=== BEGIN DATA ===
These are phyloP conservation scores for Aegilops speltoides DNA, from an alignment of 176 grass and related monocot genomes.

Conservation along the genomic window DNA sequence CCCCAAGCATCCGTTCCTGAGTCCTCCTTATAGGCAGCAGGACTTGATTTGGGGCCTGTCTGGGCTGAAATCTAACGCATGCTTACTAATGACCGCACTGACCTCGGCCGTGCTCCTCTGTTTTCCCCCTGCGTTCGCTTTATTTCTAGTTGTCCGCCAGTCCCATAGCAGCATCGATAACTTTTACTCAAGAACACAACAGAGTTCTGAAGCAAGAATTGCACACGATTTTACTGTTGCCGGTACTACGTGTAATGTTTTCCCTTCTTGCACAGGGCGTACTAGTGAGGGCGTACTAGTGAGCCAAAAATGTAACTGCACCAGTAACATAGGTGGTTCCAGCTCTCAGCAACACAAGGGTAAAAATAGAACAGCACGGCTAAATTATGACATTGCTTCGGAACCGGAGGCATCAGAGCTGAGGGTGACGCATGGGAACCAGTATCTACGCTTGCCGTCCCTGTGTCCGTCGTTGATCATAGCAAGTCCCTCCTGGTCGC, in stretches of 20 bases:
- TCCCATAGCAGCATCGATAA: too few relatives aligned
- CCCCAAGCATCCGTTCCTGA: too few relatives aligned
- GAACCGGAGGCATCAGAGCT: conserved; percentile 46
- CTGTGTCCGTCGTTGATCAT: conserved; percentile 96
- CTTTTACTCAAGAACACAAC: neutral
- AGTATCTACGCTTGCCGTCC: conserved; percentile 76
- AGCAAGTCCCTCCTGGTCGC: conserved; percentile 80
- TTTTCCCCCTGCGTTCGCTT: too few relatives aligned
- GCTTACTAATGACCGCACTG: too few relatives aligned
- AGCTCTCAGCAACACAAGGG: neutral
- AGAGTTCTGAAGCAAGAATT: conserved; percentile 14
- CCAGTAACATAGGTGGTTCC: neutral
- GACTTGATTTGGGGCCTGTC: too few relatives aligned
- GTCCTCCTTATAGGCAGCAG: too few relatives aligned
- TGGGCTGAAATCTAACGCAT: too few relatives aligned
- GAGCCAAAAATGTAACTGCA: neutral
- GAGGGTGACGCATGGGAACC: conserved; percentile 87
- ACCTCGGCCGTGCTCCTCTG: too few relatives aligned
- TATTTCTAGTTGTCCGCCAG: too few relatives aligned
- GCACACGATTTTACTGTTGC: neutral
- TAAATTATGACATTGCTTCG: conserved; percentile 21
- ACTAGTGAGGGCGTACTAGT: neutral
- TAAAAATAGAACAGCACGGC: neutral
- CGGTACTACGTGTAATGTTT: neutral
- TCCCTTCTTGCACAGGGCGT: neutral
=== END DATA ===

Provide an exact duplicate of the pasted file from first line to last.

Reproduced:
These are phyloP conservation scores for Aegilops speltoides DNA, from an alignment of 176 grass and related monocot genomes.

Conservation along the genomic window DNA sequence CCCCAAGCATCCGTTCCTGAGTCCTCCTTATAGGCAGCAGGACTTGATTTGGGGCCTGTCTGGGCTGAAATCTAACGCATGCTTACTAATGACCGCACTGACCTCGGCCGTGCTCCTCTGTTTTCCCCCTGCGTTCGCTTTATTTCTAGTTGTCCGCCAGTCCCATAGCAGCATCGATAACTTTTACTCAAGAACACAACAGAGTTCTGAAGCAAGAATTGCACACGATTTTACTGTTGCCGGTACTACGTGTAATGTTTTCCCTTCTTGCACAGGGCGTACTAGTGAGGGCGTACTAGTGAGCCAAAAATGTAACTGCACCAGTAACATAGGTGGTTCCAGCTCTCAGCAACACAAGGGTAAAAATAGAACAGCACGGCTAAATTATGACATTGCTTCGGAACCGGAGGCATCAGAGCTGAGGGTGACGCATGGGAACCAGTATCTACGCTTGCCGTCCCTGTGTCCGTCGTTGATCATAGCAAGTCCCTCCTGGTCGC, in stretches of 20 bases:
- TCCCATAGCAGCATCGATAA: too few relatives aligned
- CCCCAAGCATCCGTTCCTGA: too few relatives aligned
- GAACCGGAGGCATCAGAGCT: conserved; percentile 46
- CTGTGTCCGTCGTTGATCAT: conserved; percentile 96
- CTTTTACTCAAGAACACAAC: neutral
- AGTATCTACGCTTGCCGTCC: conserved; percentile 76
- AGCAAGTCCCTCCTGGTCGC: conserved; percentile 80
- TTTTCCCCCTGCGTTCGCTT: too few relatives aligned
- GCTTACTAATGACCGCACTG: too few relatives aligned
- AGCTCTCAGCAACACAAGGG: neutral
- AGAGTTCTGAAGCAAGAATT: conserved; percentile 14
- CCAGTAACATAGGTGGTTCC: neutral
- GACTTGATTTGGGGCCTGTC: too few relatives aligned
- GTCCTCCTTATAGGCAGCAG: too few relatives aligned
- TGGGCTGAAATCTAACGCAT: too few relatives aligned
- GAGCCAAAAATGTAACTGCA: neutral
- GAGGGTGACGCATGGGAACC: conserved; percentile 87
- ACCTCGGCCGTGCTCCTCTG: too few relatives aligned
- TATTTCTAGTTGTCCGCCAG: too few relatives aligned
- GCACACGATTTTACTGTTGC: neutral
- TAAATTATGACATTGCTTCG: conserved; percentile 21
- ACTAGTGAGGGCGTACTAGT: neutral
- TAAAAATAGAACAGCACGGC: neutral
- CGGTACTACGTGTAATGTTT: neutral
- TCCCTTCTTGCACAGGGCGT: neutral